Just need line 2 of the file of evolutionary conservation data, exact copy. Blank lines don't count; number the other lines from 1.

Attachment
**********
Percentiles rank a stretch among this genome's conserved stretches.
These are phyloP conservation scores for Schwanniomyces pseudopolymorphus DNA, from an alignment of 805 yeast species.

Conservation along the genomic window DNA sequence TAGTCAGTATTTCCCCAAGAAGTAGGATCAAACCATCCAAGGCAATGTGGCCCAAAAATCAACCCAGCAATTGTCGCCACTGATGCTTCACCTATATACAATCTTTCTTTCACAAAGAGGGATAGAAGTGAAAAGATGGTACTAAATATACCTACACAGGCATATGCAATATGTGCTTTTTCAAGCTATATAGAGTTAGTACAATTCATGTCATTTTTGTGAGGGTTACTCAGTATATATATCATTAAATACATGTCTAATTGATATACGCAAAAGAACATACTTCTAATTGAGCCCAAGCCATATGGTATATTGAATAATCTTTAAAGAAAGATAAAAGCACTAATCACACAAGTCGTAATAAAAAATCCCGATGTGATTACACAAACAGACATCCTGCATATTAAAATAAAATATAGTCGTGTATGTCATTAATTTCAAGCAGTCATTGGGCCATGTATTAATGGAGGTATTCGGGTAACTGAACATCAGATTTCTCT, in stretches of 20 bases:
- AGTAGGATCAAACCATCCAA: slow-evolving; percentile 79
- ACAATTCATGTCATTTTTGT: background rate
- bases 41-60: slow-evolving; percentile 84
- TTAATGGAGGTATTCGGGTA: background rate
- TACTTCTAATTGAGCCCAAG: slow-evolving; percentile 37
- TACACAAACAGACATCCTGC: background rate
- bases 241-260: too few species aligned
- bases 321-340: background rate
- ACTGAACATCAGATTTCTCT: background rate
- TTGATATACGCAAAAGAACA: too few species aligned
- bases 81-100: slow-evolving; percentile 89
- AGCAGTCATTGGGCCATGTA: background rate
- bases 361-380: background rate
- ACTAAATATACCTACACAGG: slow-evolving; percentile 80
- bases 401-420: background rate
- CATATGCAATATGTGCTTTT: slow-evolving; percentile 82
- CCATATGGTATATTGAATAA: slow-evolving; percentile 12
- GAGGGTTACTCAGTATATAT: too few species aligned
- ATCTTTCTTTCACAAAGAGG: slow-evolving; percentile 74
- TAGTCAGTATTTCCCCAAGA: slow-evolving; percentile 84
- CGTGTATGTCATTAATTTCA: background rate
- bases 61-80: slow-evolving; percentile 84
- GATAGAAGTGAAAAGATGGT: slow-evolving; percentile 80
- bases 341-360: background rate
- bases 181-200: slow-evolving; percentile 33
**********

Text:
These are phyloP conservation scores for Schwanniomyces pseudopolymorphus DNA, from an alignment of 805 yeast species.